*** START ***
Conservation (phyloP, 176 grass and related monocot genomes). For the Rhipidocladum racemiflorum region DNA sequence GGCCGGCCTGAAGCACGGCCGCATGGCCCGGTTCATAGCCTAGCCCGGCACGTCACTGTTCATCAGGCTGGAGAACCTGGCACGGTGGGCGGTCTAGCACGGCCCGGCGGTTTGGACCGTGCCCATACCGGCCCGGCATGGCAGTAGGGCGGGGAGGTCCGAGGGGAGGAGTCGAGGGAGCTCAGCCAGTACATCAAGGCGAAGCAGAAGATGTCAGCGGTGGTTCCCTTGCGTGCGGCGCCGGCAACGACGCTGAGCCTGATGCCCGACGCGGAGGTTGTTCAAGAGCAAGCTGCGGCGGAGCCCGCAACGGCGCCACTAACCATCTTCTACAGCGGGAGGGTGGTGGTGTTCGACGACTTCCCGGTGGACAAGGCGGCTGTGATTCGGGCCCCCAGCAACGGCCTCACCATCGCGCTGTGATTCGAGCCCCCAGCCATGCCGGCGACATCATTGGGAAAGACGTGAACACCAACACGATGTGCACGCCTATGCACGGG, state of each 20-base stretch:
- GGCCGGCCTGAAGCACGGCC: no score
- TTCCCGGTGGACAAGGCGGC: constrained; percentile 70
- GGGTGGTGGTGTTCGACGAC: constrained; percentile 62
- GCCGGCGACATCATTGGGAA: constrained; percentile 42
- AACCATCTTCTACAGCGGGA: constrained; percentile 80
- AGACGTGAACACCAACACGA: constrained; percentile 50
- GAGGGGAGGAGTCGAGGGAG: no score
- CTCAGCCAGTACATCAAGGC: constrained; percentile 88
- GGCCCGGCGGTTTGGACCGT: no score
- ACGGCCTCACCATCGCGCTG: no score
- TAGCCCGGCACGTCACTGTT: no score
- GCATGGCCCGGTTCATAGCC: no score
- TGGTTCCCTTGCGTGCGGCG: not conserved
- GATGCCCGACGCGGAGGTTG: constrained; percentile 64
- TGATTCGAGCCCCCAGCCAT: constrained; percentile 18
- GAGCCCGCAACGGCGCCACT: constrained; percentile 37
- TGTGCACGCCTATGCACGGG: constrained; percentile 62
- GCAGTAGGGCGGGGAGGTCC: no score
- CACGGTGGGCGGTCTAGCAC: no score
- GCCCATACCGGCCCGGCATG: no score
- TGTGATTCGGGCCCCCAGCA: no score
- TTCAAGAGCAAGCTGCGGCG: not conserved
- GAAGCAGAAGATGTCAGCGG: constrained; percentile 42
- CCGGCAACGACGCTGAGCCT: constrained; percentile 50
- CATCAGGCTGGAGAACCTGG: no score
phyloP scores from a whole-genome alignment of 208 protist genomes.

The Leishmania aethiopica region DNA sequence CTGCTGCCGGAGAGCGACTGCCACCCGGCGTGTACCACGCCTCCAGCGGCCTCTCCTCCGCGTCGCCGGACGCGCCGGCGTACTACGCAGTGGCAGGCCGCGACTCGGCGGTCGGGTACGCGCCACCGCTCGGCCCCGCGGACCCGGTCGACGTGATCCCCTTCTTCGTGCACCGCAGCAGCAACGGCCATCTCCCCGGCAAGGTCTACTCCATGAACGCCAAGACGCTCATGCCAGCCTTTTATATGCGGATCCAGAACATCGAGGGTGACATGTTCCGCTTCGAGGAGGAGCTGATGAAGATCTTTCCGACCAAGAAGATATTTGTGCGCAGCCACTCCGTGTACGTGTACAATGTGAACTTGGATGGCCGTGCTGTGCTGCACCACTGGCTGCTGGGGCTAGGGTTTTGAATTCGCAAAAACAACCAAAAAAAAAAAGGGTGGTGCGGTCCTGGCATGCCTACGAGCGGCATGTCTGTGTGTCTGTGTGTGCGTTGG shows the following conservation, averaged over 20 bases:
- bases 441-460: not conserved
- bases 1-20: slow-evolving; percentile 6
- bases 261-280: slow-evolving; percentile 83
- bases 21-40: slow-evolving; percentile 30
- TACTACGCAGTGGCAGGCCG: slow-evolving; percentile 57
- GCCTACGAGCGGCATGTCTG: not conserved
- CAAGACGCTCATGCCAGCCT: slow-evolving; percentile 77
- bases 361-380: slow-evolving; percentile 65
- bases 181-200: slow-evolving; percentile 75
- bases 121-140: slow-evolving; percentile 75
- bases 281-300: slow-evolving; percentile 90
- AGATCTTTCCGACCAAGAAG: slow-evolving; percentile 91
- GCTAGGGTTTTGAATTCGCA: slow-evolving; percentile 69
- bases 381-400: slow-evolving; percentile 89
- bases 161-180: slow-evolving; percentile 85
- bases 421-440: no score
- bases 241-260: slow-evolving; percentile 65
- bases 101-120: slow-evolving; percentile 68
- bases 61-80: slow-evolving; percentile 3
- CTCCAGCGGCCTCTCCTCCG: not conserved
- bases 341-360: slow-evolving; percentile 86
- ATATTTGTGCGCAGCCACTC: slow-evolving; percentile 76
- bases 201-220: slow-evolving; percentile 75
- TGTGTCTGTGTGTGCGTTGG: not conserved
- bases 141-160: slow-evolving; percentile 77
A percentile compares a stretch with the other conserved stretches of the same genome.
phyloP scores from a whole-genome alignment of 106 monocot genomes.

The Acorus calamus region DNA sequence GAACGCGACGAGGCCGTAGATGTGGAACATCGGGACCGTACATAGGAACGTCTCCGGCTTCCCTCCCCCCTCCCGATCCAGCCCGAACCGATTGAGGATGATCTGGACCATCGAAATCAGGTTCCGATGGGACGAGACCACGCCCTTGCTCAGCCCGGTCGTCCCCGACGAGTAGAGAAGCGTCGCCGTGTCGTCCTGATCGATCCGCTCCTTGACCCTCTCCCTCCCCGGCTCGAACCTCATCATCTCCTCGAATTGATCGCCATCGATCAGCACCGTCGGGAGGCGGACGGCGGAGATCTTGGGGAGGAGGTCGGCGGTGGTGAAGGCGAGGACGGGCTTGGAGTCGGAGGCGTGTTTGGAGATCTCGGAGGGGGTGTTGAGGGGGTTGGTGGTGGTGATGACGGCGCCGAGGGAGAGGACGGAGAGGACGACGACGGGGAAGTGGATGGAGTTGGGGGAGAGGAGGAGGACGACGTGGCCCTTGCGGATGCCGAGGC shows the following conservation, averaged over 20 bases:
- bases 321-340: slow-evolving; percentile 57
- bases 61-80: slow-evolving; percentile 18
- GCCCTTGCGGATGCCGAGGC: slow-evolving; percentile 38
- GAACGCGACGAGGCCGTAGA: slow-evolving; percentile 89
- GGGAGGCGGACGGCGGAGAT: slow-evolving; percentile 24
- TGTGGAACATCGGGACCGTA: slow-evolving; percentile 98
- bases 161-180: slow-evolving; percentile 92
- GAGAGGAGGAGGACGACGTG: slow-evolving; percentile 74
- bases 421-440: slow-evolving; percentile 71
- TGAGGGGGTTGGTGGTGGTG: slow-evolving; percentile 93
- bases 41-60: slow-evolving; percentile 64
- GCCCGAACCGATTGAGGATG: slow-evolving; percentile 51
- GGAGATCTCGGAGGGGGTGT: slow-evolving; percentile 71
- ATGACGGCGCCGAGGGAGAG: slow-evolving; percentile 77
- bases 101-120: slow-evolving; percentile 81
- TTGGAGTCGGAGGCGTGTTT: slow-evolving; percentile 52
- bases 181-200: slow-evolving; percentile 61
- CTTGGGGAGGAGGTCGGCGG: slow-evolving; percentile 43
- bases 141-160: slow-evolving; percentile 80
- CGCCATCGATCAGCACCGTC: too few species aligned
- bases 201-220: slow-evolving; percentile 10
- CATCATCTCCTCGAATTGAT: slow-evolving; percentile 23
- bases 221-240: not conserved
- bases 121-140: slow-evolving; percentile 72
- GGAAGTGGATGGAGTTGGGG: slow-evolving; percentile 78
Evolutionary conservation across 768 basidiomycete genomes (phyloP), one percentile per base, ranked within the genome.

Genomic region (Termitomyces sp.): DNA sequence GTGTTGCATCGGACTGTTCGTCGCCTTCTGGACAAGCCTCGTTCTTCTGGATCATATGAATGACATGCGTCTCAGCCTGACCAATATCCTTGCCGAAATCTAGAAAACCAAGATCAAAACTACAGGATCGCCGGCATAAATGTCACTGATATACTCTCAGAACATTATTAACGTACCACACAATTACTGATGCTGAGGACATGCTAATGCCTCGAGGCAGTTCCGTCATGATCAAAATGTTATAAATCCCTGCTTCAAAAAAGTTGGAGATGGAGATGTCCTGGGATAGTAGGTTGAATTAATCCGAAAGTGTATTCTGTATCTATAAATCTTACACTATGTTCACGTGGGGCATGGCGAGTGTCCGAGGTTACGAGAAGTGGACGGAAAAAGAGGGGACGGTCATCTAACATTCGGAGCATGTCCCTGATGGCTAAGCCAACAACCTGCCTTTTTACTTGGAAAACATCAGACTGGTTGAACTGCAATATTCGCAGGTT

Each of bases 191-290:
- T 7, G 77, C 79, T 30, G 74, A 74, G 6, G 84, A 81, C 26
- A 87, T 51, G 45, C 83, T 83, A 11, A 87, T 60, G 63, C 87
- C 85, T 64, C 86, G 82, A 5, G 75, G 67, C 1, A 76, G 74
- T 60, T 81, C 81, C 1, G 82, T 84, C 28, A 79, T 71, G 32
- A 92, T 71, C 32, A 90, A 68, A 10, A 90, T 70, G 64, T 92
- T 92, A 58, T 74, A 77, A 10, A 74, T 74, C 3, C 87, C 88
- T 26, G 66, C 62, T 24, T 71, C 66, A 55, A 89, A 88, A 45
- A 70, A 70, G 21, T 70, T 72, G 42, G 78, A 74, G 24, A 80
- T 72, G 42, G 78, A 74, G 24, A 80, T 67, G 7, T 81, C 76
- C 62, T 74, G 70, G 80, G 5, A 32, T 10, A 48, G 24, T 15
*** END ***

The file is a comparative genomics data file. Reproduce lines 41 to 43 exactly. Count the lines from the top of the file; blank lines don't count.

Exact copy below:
- GCTAGGGTTTTGAATTCGCA: slow-evolving; percentile 69
- bases 381-400: slow-evolving; percentile 89
- bases 161-180: slow-evolving; percentile 85